At least seven people, including six policemen, were killed and six others wounded in two separate bomb attacks targetting security forces in Egypt.

Egyptian security services cordon off the site of a bomb attack next to a police checkpoint in the western Talibiya district of the capital Cairo on December 9, 2016.
Egyptian security services cordon off the site of a bomb attack next to a police checkpoint in the western Talibiya district of the capital Cairo on December 9, 2016.

At least seven people, including six policemen, were killed and six others wounded on Friday in two separate bomb attacks targetting security forces in Egypt, the country's interior ministry said.

The first attack struck in the western Talibiya neighbourhood of Cairo, shortly before the Friday Muslim prayers and when the capital's streets are mostly empty.

The Hassam Movement, a militant group which has claimed a string of recent attacks, said it was behind the bombing, in a statement circulated on social media.

The interior ministry said in a statement that the bomb exploded next to a checkpoint, killing two officers, a policeman and three enlisted personnel. Three other conscripts were wounded.

Egyptian security services and civilians check the site of a bomb attack next to a police checkpoint in the western Talibiya district of the capital Cairo on December 9, 2016. (AFP)
Egyptian security services and civilians check the site of a bomb attack next to a police checkpoint in the western Talibiya district of the capital Cairo on December 9, 2016. (AFP)

The second blast took place in the evening on a road linking the Nile Delta city of Kafr el-Sheikh to the northern coastal town of Baltim.

The ministry said on its Facebook page that a "roadside bomb exploded... slightly wounding two policemen who were patrolling in a car and killing a civilian... who happened to be in the vicinity".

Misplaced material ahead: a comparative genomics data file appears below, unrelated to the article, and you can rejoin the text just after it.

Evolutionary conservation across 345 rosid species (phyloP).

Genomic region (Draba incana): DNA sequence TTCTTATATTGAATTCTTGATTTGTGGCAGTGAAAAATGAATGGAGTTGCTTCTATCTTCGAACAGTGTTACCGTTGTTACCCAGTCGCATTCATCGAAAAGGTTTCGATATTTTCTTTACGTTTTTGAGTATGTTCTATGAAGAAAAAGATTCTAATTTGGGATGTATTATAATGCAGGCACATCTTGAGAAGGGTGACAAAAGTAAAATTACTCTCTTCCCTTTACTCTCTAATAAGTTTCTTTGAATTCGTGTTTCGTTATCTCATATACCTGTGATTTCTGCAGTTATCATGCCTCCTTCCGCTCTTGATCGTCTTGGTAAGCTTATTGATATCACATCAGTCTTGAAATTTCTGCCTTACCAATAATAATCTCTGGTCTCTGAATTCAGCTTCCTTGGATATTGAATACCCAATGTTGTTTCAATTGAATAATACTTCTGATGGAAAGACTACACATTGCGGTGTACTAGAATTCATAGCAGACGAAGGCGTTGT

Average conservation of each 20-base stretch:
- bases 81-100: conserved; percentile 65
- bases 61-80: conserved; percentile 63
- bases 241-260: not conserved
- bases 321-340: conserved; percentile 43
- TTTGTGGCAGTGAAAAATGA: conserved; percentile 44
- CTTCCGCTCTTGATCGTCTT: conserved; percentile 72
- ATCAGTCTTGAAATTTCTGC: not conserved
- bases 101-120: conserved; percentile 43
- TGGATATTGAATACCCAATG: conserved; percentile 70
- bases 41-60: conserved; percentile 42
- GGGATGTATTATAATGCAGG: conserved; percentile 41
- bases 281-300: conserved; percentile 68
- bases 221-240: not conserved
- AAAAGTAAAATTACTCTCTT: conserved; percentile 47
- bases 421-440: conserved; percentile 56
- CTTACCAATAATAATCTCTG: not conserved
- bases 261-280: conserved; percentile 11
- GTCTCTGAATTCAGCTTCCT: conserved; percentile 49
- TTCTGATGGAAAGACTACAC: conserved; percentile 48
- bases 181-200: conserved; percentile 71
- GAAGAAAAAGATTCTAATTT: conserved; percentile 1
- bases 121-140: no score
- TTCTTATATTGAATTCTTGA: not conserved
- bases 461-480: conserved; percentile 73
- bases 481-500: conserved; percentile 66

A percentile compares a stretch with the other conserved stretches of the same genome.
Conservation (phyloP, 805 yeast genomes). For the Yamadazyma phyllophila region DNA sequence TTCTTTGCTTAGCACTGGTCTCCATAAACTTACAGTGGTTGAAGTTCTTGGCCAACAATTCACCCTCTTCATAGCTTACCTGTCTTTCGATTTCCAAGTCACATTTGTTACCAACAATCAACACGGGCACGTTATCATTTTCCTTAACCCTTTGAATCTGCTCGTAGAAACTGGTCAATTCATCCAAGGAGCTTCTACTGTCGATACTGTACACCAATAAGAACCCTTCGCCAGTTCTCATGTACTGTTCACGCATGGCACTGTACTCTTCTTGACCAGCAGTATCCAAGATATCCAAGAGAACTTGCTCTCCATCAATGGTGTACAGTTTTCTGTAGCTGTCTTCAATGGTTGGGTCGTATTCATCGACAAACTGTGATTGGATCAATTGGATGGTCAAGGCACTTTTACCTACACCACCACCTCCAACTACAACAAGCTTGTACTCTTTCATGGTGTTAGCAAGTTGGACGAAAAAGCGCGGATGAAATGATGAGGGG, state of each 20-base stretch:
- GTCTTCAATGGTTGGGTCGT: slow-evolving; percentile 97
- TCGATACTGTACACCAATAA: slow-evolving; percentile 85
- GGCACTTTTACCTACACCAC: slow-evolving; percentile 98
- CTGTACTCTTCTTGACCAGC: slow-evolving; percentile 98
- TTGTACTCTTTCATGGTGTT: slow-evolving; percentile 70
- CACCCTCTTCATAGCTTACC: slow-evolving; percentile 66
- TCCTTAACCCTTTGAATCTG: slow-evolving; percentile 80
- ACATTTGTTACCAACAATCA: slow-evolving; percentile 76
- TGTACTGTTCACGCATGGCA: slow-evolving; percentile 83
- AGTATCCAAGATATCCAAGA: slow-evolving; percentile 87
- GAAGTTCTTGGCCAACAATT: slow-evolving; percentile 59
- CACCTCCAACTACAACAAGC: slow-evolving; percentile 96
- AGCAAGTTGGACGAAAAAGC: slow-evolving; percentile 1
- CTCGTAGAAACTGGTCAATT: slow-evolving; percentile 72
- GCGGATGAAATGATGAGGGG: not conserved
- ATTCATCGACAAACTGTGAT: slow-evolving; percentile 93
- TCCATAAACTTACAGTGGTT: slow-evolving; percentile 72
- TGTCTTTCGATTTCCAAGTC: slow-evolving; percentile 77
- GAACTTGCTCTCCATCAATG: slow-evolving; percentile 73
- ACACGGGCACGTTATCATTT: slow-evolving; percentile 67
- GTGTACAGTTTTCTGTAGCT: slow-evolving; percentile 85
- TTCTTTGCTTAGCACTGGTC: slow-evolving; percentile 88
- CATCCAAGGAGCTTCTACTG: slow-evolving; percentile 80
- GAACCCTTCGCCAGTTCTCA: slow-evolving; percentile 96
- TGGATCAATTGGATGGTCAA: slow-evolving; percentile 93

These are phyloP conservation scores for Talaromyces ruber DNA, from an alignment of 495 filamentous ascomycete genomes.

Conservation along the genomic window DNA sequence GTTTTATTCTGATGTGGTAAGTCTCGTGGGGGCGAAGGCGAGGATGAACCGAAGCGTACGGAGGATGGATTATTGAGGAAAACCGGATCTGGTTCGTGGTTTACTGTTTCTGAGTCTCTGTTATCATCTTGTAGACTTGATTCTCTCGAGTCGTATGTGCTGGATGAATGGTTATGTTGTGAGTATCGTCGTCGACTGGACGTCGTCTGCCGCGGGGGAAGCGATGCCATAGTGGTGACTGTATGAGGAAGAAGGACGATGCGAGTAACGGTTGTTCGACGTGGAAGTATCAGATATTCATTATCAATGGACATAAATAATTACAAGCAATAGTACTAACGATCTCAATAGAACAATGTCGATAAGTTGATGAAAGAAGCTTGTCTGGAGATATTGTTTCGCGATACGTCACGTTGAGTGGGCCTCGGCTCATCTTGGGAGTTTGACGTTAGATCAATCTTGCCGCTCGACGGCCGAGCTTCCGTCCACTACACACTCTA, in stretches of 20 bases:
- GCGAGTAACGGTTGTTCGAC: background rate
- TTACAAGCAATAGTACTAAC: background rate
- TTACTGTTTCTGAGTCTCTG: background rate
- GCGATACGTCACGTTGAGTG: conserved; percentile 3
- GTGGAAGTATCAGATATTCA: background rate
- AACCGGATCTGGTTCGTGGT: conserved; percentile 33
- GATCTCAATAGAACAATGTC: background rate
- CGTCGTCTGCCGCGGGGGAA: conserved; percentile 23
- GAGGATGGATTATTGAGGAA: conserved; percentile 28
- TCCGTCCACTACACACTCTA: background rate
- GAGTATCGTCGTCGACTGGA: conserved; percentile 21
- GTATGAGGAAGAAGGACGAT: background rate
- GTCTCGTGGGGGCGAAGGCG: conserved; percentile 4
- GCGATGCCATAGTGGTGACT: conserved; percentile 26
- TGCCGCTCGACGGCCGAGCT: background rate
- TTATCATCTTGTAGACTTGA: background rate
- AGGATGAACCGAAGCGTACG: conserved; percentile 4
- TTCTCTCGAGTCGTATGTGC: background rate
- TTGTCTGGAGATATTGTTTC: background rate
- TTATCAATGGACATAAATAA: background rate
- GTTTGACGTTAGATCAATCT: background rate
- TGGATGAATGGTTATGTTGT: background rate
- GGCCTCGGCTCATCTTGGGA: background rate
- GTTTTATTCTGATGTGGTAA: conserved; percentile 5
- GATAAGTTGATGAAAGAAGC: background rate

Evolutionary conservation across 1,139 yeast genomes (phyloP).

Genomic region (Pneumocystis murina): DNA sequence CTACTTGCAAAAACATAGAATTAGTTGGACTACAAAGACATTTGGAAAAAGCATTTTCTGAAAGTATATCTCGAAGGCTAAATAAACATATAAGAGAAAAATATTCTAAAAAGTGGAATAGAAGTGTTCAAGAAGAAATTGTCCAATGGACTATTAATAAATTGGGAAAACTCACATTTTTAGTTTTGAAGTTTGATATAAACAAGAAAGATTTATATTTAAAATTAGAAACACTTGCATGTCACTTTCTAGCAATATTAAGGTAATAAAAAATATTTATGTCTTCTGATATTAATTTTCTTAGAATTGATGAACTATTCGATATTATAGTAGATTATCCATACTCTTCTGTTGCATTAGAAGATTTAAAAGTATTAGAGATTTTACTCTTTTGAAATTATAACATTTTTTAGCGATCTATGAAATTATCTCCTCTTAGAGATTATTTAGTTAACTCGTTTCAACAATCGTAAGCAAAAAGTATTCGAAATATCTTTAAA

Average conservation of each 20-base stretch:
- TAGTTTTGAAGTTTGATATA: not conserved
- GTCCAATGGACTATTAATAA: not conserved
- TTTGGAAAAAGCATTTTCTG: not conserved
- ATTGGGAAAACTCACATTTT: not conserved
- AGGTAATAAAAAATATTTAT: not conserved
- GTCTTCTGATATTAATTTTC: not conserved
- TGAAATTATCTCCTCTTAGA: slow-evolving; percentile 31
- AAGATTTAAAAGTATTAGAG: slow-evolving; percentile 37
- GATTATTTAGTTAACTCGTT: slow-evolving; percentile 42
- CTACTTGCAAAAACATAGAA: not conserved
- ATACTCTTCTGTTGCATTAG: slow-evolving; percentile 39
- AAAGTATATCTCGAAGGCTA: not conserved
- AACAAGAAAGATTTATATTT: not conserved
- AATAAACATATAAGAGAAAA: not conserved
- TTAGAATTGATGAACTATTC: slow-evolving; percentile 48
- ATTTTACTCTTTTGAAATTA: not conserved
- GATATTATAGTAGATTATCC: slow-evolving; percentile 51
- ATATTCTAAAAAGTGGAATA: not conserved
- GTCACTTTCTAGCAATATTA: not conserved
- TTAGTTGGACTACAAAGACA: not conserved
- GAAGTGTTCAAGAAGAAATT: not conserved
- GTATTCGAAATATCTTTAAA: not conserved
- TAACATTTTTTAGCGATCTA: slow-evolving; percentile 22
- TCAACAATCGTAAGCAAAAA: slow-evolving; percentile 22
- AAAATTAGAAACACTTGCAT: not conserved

There was no immediate claim of responsibility for the second attack.

Militants have repeatedly attacked police and soldiers since the army overthrew democratically-elected president Mohamed Morsi in 2013 and unleashed a bloody crackdown on his followers.

Most of the attacks are carried out in the Sinai Peninsula in eastern Egypt by a branch of Daesh, which has killed hundreds of soldiers and policemen.

But security forces and government officials have also been targetted in the capital.

Most of the Cairo attacks in recent months have been claimed by two little-known militant groups, Lawaa al-Thawra and the Hassam Movement.

Police say Hassam and Lawaa Al-Thawra are affiliated with Morsi's Muslim Brotherhood movement, which was banned months after his overthrow and listed as a terrorist organisation.

The Brotherhood, which espoused grassroots work and change through elections, denies it is involved in violence.

The group had been the country's largest opposition movement under dictator Hosni Mubarak, and dominated polls after his overthrow in 2011. In 2012, the Brotherhood movement won a presidential election with its candidate, Morsi. The army overthrew him, one year later, amid mass protests against Morsi's rule.

Friday's bombings came days after the interior ministry said police killed three Hassam Movement members in southern Egypt, and weeks after it announced it had broken up one of the group's cells.

Source: TRTWorld and agencies